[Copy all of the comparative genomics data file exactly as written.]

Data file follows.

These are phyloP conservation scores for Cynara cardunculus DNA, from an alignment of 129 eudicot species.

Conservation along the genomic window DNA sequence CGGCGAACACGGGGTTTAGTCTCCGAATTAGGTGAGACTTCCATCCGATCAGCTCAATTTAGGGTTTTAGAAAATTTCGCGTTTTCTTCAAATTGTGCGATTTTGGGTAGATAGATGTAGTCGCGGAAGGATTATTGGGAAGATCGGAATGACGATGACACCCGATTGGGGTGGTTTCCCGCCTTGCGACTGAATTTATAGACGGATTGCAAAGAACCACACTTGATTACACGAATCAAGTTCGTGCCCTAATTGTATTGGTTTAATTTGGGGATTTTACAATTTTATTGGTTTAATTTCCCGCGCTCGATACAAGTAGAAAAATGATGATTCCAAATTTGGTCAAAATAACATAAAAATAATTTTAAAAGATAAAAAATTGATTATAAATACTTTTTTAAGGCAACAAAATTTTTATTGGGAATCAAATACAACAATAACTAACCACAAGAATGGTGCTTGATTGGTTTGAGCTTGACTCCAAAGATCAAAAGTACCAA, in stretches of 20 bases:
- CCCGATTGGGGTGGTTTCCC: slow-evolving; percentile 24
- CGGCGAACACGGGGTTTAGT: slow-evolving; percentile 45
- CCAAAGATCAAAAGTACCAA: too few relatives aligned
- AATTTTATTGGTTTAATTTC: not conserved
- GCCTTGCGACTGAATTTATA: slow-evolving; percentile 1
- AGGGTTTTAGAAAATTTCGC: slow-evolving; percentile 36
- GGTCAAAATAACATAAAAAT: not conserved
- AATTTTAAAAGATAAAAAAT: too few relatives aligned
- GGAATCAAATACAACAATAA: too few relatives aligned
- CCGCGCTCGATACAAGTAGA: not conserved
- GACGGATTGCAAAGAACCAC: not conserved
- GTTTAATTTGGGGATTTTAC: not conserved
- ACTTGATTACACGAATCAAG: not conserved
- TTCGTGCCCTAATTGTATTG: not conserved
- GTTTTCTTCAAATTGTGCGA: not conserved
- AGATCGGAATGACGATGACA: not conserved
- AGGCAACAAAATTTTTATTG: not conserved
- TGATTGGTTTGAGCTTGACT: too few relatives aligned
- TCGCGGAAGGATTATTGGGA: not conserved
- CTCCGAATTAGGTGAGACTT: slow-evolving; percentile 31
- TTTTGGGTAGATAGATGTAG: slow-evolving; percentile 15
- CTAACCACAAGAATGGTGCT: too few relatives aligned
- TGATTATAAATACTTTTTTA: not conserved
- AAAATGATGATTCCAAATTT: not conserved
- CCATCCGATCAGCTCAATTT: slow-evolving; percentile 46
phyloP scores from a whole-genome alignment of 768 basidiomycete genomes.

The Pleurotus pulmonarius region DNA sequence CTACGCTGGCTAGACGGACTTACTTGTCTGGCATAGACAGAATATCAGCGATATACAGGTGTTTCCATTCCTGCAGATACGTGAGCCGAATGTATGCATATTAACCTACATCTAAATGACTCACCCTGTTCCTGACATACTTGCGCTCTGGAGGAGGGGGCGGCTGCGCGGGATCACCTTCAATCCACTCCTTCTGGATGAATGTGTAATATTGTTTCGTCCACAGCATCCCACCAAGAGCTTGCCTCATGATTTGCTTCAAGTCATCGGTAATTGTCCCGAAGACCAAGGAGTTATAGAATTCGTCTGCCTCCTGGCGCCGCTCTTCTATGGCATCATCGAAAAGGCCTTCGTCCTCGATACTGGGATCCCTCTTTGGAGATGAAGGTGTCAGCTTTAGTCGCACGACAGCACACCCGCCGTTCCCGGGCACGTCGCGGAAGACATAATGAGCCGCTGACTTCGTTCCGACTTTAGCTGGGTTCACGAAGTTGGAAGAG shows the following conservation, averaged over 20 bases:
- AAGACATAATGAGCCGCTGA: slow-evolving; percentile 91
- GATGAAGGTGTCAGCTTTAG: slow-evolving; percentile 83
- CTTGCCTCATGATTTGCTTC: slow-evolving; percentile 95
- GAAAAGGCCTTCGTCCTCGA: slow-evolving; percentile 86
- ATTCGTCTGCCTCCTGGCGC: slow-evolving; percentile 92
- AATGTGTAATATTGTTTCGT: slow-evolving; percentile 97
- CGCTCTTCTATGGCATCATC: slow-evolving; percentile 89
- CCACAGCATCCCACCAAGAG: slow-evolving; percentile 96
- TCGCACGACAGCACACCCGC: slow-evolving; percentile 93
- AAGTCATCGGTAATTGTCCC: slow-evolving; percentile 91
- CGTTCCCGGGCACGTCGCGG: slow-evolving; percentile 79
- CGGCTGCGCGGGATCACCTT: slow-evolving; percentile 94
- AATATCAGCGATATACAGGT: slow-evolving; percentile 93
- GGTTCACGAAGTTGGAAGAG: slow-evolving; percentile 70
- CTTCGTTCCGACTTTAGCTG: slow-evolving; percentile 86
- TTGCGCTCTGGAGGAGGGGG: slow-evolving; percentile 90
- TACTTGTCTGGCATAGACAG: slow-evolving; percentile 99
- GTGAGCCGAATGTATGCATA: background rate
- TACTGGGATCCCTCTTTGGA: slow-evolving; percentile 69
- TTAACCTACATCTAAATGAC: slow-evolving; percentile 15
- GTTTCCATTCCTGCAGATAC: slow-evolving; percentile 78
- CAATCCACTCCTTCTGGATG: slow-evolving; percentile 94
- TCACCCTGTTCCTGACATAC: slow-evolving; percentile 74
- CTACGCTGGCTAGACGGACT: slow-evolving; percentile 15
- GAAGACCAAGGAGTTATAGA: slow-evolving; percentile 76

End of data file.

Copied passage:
These are phyloP conservation scores for Cynara cardunculus DNA, from an alignment of 129 eudicot species.

Conservation along the genomic window DNA sequence CGGCGAACACGGGGTTTAGTCTCCGAATTAGGTGAGACTTCCATCCGATCAGCTCAATTTAGGGTTTTAGAAAATTTCGCGTTTTCTTCAAATTGTGCGATTTTGGGTAGATAGATGTAGTCGCGGAAGGATTATTGGGAAGATCGGAATGACGATGACACCCGATTGGGGTGGTTTCCCGCCTTGCGACTGAATTTATAGACGGATTGCAAAGAACCACACTTGATTACACGAATCAAGTTCGTGCCCTAATTGTATTGGTTTAATTTGGGGATTTTACAATTTTATTGGTTTAATTTCCCGCGCTCGATACAAGTAGAAAAATGATGATTCCAAATTTGGTCAAAATAACATAAAAATAATTTTAAAAGATAAAAAATTGATTATAAATACTTTTTTAAGGCAACAAAATTTTTATTGGGAATCAAATACAACAATAACTAACCACAAGAATGGTGCTTGATTGGTTTGAGCTTGACTCCAAAGATCAAAAGTACCAA, in stretches of 20 bases:
- CCCGATTGGGGTGGTTTCCC: slow-evolving; percentile 24
- CGGCGAACACGGGGTTTAGT: slow-evolving; percentile 45
- CCAAAGATCAAAAGTACCAA: too few relatives aligned
- AATTTTATTGGTTTAATTTC: not conserved
- GCCTTGCGACTGAATTTATA: slow-evolving; percentile 1
- AGGGTTTTAGAAAATTTCGC: slow-evolving; percentile 36
- GGTCAAAATAACATAAAAAT: not conserved
- AATTTTAAAAGATAAAAAAT: too few relatives aligned
- GGAATCAAATACAACAATAA: too few relatives aligned
- CCGCGCTCGATACAAGTAGA: not conserved
- GACGGATTGCAAAGAACCAC: not conserved
- GTTTAATTTGGGGATTTTAC: not conserved
- ACTTGATTACACGAATCAAG: not conserved
- TTCGTGCCCTAATTGTATTG: not conserved
- GTTTTCTTCAAATTGTGCGA: not conserved
- AGATCGGAATGACGATGACA: not conserved
- AGGCAACAAAATTTTTATTG: not conserved
- TGATTGGTTTGAGCTTGACT: too few relatives aligned
- TCGCGGAAGGATTATTGGGA: not conserved
- CTCCGAATTAGGTGAGACTT: slow-evolving; percentile 31
- TTTTGGGTAGATAGATGTAG: slow-evolving; percentile 15
- CTAACCACAAGAATGGTGCT: too few relatives aligned
- TGATTATAAATACTTTTTTA: not conserved
- AAAATGATGATTCCAAATTT: not conserved
- CCATCCGATCAGCTCAATTT: slow-evolving; percentile 46
phyloP scores from a whole-genome alignment of 768 basidiomycete genomes.

The Pleurotus pulmonarius region DNA sequence CTACGCTGGCTAGACGGACTTACTTGTCTGGCATAGACAGAATATCAGCGATATACAGGTGTTTCCATTCCTGCAGATACGTGAGCCGAATGTATGCATATTAACCTACATCTAAATGACTCACCCTGTTCCTGACATACTTGCGCTCTGGAGGAGGGGGCGGCTGCGCGGGATCACCTTCAATCCACTCCTTCTGGATGAATGTGTAATATTGTTTCGTCCACAGCATCCCACCAAGAGCTTGCCTCATGATTTGCTTCAAGTCATCGGTAATTGTCCCGAAGACCAAGGAGTTATAGAATTCGTCTGCCTCCTGGCGCCGCTCTTCTATGGCATCATCGAAAAGGCCTTCGTCCTCGATACTGGGATCCCTCTTTGGAGATGAAGGTGTCAGCTTTAGTCGCACGACAGCACACCCGCCGTTCCCGGGCACGTCGCGGAAGACATAATGAGCCGCTGACTTCGTTCCGACTTTAGCTGGGTTCACGAAGTTGGAAGAG shows the following conservation, averaged over 20 bases:
- AAGACATAATGAGCCGCTGA: slow-evolving; percentile 91
- GATGAAGGTGTCAGCTTTAG: slow-evolving; percentile 83
- CTTGCCTCATGATTTGCTTC: slow-evolving; percentile 95
- GAAAAGGCCTTCGTCCTCGA: slow-evolving; percentile 86
- ATTCGTCTGCCTCCTGGCGC: slow-evolving; percentile 92
- AATGTGTAATATTGTTTCGT: slow-evolving; percentile 97
- CGCTCTTCTATGGCATCATC: slow-evolving; percentile 89
- CCACAGCATCCCACCAAGAG: slow-evolving; percentile 96
- TCGCACGACAGCACACCCGC: slow-evolving; percentile 93
- AAGTCATCGGTAATTGTCCC: slow-evolving; percentile 91
- CGTTCCCGGGCACGTCGCGG: slow-evolving; percentile 79
- CGGCTGCGCGGGATCACCTT: slow-evolving; percentile 94
- AATATCAGCGATATACAGGT: slow-evolving; percentile 93
- GGTTCACGAAGTTGGAAGAG: slow-evolving; percentile 70
- CTTCGTTCCGACTTTAGCTG: slow-evolving; percentile 86
- TTGCGCTCTGGAGGAGGGGG: slow-evolving; percentile 90
- TACTTGTCTGGCATAGACAG: slow-evolving; percentile 99
- GTGAGCCGAATGTATGCATA: background rate
- TACTGGGATCCCTCTTTGGA: slow-evolving; percentile 69
- TTAACCTACATCTAAATGAC: slow-evolving; percentile 15
- GTTTCCATTCCTGCAGATAC: slow-evolving; percentile 78
- CAATCCACTCCTTCTGGATG: slow-evolving; percentile 94
- TCACCCTGTTCCTGACATAC: slow-evolving; percentile 74
- CTACGCTGGCTAGACGGACT: slow-evolving; percentile 15
- GAAGACCAAGGAGTTATAGA: slow-evolving; percentile 76